Analysis of structured search/”information discovery” technology vendor Endeca and its products.
I believe there are two ways search will improve significantly in the future. First, since talking is easier than typing, speech recognition will allow longer and more accurate input strings. Second, search will be informed by much more persistent user information, with search companies having very detailed understanding of searchers. Based on that, I expect:
- A small oligopoly dominating the conjoined businesses of mobile device software and search. The companies most obviously positioned for membership are Google and Apple.
- The continued and growing combination of search, advertisement/recommendation, and alerting. The same user-specific data will be needed for all three.
- A whole lot of privacy concerns.
My reasoning starts from several observations:
- Enterprise search is greatly disappointing. My main reason for saying that is anecdotal evidence — I don’t notice users being much happier with search than they were 15 years ago. But business results are suggestive too:
- HP just disclosed serious problems with Autonomy.
- Microsoft’s acquisition of FAST was a similar debacle.
- Lesser enterprise search outfits never prospered much. (E.g., when’s the last time you heard mention of Coveo?)
- My favorable impressions of the e-commerce site search business turned out to be overdone. (E.g., Mercado’s assets were sold for a pittance soon after I wrote that, while Endeca and Inquira were absorbed into Oracle.)
- Lucene/Solr’s recent stirrings aren’t really in the area of search.
- Web search, while superior to the enterprise kind, is disappointing people as well. Are Google’s results any better than they were 8 years ago? Google’s ongoing hard work notwithstanding, are they even as good?
- Consumer computer usage is swinging toward mobile devices. I hope I don’t have to convince you about that one.
In principle, there are two main ways to make search better:
- Understand more about the documents being searched over. But Google’s travails, combined with the rather dismal history of enterprise search, suggest we’re well into the diminishing-returns part of that project.
- Understand more about what the searcher wants.
The latter, I think, is where significant future improvement will be found.
|Categories: Autonomy, Coveo, Endeca, Enterprise search, FAST, Google, Lucene, Mercado, Microsoft, Search engines, Speech recognition, Structured search||4 Comments|
I’ve been pretty skeptical about Inxight’s Awareness Server. My theory is that ordinary enterprise search engines can index remotely anyway, and they offer much better search functionality. Inxight’s Ian Hersey was kind enough to write in and offer two counter-arguments.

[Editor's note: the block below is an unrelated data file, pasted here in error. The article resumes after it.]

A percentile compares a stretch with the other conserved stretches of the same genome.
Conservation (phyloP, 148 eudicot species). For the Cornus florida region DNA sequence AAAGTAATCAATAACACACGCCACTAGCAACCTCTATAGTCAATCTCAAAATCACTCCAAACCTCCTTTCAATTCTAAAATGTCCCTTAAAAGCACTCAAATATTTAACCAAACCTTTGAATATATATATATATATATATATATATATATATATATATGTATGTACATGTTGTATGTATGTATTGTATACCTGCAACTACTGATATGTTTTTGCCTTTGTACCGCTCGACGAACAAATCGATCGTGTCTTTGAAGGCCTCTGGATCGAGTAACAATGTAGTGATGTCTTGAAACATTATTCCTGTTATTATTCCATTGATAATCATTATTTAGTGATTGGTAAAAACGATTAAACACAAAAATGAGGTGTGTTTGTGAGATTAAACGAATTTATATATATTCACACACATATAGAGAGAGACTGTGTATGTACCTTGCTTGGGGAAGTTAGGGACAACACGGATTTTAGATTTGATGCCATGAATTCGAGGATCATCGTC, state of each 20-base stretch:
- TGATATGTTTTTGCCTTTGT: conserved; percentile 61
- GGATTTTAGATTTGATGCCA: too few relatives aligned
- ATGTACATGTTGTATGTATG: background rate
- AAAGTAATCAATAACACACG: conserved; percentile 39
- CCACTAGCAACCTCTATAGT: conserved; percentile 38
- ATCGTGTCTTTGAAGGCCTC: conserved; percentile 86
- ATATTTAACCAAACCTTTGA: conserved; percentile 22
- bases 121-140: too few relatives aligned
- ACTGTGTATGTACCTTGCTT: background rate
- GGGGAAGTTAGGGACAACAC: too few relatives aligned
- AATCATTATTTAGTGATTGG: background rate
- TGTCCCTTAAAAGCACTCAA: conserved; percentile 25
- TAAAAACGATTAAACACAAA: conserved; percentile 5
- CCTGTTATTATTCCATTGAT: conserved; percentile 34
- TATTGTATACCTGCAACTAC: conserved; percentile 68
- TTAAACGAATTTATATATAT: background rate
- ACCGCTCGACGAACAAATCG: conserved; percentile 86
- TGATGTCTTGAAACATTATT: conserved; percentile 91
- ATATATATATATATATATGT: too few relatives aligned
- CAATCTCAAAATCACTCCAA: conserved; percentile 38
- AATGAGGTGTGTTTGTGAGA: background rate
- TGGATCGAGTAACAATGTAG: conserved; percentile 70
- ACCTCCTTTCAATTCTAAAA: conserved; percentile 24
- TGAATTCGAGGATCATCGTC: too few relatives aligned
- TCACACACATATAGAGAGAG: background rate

First, Ian points out that there are circumstances when, due to security and permissions, you can’t really index everything via one search engine. Specifically, he offers the government as an example. OK, I can see that in the government, with its classified and/or regulated silos. However, I have trouble thinking of many more examples. While there certainly are plenty of instances where a variety of organizations share information on a somewhat arms-length basis, it’s tough to think of such cases where federated text search would come into play.
Second, Ian in essence disputes my claim of inferior functionality. While implicitly conceding — as well he should! — that Inxight’s Awareness Server doesn’t do some things full-featured search engines do, he points out analytic features that may not be found in conventional search engine offering. The big one he calls out is faceted search — which of course was the core of Intelliseek, the acquisition Awareness Server came from. Hmm. Faceted search has a checkered history, with Excite and Northern Light being perhaps the most visible among many failures. On the other hand, it’s a great idea that keeps being tried, and some versions — notably Endeca’s — have turned out well.
I guess I’ll have to reserve judgment on that part until I look at Inxight’s product and see what they do and don’t actually have.
|Categories: BI integration, Business Objects and Inxight, Endeca, Enterprise search, Search engines||1 Comment|
The folks at Progress claim huge conversion rate benefits to EasyAsk, although unfortunately so far I’ve been unable to drill down and see what those numbers really mean. (Flagship customer = Land’s End.) Baynote makes more modest but still large claims. (Flagship customer = no big names that I’m aware of.) Endeca is clearly the market leader. (Flagship customers = Wal-Mart, Home Depot.) Mercado and Inquira are important players, at least in certain verticals.
I think it’s safe to say that e-commerce site navigation aids constitute a really important product category.